Darwin

In his book “Origin of the Species”, he proves himself to
be a very fair-minded person and scientist.

In addition to advocating his theory of natural selection as an
explanation for (a) progressive improvement in the characteristics
of members of a species, and (b) that slight variations in members
of a species could lead to creation of a new species; he also
sets forth in detail the intellectual difficulties with his
theory.

He candidly states that he is unable to explain how life began,
and that this is outside the scope of his book; or the “Origin of
the Species” in the first place.

Darwin makes much of the variations people can achieve through
conscious manipulation and direction of the mating process of
domestic animals, and by implication posits that if variations
can be achieved by the consious intervention of man, then varia-
tions will occur by the accidental randomness of nature.

But although he often alludes to the existence of God, he does
not advance the hypothesis that God could have used evolution in
the creation process.

(A personal observation on the idea of humans being descendents
of a lower form of life. In no other species is there such a
wide variation of characteristics, in size from dwarfs to giants,
in skin color, shape of facial features, body types, etc. as is
the case with Homo Sapiens.)

The window of evolutionary opportunity, too, is very, very short,
compared to the millions/billions of years given other evolution-
ary developments.

We are talking of 47,500 years between Homo Neanderthalensis and
early Mousterian Man (50,000 B.C.) and the statue of King Myceri-
nus and his queen (2,530 B.C.) revealing all the facial and body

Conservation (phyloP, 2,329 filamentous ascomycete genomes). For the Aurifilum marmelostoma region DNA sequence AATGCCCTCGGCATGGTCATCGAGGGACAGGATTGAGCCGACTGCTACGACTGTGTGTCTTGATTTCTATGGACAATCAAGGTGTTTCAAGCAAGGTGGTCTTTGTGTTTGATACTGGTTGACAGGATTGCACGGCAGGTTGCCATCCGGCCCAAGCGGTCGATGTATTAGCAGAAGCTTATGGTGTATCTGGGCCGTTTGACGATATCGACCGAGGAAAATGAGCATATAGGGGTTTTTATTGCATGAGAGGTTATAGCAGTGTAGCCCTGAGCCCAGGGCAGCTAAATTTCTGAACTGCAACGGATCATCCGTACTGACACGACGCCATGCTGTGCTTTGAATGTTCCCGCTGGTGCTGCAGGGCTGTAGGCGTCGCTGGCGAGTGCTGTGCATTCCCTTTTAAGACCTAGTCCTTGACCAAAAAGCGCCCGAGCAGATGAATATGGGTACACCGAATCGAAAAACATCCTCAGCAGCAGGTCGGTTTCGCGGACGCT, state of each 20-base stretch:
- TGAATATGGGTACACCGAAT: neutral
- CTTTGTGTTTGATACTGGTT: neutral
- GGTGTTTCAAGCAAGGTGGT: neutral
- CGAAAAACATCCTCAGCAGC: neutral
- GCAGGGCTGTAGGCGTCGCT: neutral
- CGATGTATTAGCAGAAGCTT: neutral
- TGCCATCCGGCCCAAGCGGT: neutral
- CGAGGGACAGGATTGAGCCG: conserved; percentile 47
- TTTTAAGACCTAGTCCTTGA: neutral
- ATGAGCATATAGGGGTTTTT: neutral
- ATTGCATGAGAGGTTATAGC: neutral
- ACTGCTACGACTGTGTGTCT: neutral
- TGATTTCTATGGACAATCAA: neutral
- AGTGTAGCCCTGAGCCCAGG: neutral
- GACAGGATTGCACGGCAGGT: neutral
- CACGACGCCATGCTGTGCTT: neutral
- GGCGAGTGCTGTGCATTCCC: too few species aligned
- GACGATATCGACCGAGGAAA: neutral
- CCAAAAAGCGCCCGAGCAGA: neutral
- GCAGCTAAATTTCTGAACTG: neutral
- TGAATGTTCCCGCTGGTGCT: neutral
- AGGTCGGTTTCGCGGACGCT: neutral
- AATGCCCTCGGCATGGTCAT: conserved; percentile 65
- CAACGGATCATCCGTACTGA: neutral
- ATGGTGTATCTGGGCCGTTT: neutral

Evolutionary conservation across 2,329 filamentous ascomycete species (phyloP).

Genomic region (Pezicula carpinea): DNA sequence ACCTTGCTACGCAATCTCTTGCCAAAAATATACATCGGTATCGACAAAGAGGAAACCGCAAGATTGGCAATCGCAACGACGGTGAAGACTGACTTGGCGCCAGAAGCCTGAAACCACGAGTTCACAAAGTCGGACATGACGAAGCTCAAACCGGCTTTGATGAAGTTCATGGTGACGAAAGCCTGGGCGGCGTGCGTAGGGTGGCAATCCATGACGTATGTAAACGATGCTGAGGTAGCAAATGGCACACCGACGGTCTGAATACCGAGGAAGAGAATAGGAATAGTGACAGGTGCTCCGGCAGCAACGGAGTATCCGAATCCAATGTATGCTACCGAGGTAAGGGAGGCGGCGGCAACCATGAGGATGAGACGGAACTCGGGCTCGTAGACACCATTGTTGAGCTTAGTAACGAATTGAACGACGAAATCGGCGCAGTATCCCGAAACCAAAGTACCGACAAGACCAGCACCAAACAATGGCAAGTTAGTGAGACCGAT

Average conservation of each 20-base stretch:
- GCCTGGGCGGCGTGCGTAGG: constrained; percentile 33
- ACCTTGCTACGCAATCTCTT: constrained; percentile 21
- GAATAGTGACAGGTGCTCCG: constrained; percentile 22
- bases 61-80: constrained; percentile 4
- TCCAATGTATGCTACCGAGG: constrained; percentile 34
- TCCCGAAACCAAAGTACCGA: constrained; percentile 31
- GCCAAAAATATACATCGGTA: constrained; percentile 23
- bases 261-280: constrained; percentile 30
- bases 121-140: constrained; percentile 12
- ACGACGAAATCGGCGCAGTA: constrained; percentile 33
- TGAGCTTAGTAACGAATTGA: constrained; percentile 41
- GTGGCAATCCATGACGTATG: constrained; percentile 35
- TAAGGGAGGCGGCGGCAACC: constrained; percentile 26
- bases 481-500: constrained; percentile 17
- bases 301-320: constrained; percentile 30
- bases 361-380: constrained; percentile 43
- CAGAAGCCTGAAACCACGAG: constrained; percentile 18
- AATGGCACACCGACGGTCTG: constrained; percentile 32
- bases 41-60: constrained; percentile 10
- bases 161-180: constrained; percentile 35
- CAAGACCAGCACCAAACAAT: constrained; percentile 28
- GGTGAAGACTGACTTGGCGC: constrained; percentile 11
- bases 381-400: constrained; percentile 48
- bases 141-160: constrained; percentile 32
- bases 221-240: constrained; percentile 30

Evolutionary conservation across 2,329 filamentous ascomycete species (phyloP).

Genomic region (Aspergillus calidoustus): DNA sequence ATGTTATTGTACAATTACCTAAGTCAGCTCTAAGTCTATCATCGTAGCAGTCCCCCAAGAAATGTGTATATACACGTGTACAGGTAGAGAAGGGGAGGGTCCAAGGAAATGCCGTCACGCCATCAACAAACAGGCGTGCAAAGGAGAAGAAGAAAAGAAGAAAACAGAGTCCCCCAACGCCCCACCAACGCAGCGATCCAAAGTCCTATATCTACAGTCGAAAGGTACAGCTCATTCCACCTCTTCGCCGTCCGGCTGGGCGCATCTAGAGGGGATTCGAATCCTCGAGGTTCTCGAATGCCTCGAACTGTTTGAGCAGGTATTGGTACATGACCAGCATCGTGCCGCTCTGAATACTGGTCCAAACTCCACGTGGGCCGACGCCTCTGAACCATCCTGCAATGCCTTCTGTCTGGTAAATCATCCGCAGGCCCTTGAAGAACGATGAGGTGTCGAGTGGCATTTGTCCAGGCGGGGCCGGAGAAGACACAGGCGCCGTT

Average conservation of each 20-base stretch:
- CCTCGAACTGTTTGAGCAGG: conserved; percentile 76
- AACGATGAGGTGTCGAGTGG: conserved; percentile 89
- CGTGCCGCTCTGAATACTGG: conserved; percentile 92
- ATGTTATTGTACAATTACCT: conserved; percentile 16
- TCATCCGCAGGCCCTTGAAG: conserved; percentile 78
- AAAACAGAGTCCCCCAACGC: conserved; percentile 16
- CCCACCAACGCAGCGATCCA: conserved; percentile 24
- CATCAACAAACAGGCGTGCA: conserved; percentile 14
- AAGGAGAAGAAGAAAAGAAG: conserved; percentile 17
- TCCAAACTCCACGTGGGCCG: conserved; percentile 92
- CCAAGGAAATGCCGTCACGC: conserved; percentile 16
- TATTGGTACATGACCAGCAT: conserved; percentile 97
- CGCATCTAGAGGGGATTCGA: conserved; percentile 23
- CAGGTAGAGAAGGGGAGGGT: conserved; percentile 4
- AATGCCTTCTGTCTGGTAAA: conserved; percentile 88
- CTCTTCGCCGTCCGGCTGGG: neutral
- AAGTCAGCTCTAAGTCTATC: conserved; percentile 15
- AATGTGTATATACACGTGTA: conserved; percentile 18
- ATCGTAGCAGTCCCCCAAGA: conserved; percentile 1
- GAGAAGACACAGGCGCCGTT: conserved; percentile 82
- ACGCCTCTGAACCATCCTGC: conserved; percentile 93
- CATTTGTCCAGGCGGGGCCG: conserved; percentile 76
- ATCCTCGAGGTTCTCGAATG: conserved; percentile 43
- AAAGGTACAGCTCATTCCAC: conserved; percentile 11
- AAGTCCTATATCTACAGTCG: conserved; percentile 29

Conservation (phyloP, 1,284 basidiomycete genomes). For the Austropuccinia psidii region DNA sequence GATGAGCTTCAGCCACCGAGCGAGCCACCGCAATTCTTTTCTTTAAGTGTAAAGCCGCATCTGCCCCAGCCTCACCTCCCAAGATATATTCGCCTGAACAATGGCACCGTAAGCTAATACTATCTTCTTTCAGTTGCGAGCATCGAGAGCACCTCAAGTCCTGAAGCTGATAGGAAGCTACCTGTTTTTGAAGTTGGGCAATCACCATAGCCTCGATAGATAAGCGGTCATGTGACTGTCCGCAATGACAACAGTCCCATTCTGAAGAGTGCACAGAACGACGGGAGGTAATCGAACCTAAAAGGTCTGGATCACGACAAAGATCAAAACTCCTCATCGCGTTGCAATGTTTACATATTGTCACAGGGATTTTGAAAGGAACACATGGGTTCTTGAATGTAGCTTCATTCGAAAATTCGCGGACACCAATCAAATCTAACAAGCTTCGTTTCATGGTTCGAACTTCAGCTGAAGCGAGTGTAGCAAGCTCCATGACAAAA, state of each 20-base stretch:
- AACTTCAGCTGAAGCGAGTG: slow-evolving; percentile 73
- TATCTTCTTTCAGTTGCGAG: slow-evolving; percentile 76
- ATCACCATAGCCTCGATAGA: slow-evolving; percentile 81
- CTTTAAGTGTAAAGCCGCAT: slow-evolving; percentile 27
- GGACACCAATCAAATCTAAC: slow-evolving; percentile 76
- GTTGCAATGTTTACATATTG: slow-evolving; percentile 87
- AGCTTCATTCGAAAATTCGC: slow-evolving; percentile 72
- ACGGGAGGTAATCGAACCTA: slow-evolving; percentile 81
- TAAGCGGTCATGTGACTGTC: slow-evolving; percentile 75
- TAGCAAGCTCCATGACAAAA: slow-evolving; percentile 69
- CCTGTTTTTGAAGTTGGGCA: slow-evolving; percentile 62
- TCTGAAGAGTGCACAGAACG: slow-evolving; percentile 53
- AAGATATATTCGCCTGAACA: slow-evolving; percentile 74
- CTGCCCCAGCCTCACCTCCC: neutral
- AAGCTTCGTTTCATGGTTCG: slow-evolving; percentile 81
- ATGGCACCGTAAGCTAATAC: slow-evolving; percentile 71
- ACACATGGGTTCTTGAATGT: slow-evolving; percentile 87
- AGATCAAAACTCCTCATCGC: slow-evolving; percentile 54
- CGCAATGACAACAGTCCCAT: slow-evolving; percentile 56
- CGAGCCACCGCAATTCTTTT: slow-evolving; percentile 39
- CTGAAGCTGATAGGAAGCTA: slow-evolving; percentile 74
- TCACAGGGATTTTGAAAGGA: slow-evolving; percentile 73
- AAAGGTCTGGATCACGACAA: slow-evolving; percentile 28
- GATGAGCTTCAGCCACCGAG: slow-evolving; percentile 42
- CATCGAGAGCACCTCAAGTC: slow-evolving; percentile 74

features of modern man and woman.

That something dramatic occured about 4000-2500 B.C. is apparent.

The earliest historic evidence of modern man in Egypt is 3100
B.C. with the First Dynasty; the earliest evidence in India is
2500 B.C. with a well-preserved statue of a male torso from Har-
appa in the West Punjab; the earliest evidence in Mesopotamia
dates from circa 3000 B.C.
————

We recommend to anyone trying to comprehend life in all its many
forms that they read Darwin’s “Origin of the Species” from cover
to cover. 150 years after it was written, science has not been
able to shed any light on the difficulties to his theory that he
discusses.
We quote from his books, the “Origin of the Species” and “The
Descent or Origin of Man”.

Chapter II “Generally the term (species) includes the unknown
element of a distant act of creation”.

Chapter III “The causes which check the natural tendency of
each species to increase are most obscure”. (Discussing natural
selection and survival of the fittest).

Interaction of plants and animals “Nearly all orchids absolutely
require the visits of insects to fertilize them”.

“Visits of bees are necessary for the fertilization of some kinds
of clover”.

Chapter IV. “(Man) can neither originate varieties, nor
prevent their occurrence; he can preserve and accommodate such as
do occur”.

Chapter VI. Title “Difficulties of the Theory”

“First, why do we not everywhere see innumerable transitional
forms? Why is not all nature in confusion, instead of the
species being, as we see them, well defined?”

“Secondly, can we believe that natural selection could produce,
on the one hand, an organ of trifling importance, such as the
tail of a giraffe, which seems as a fly-flapper, and, on the
other hand, an organ so wonderful as the eye?”

“Thirdly, can instincts be acquired and modified through natural
selection?”

“To suppose that the eye with all its inimitable contrivances for
adjusting the focus to different distances, for admitting differ-
ent amounts of light, and for the correction of spherical and
chromatic aberration, could have been formed by natural select-
ion, seems, I freely confess, absurd in the highest degree”.

“How a nerve comes to be sensitive to light, hardly concerns us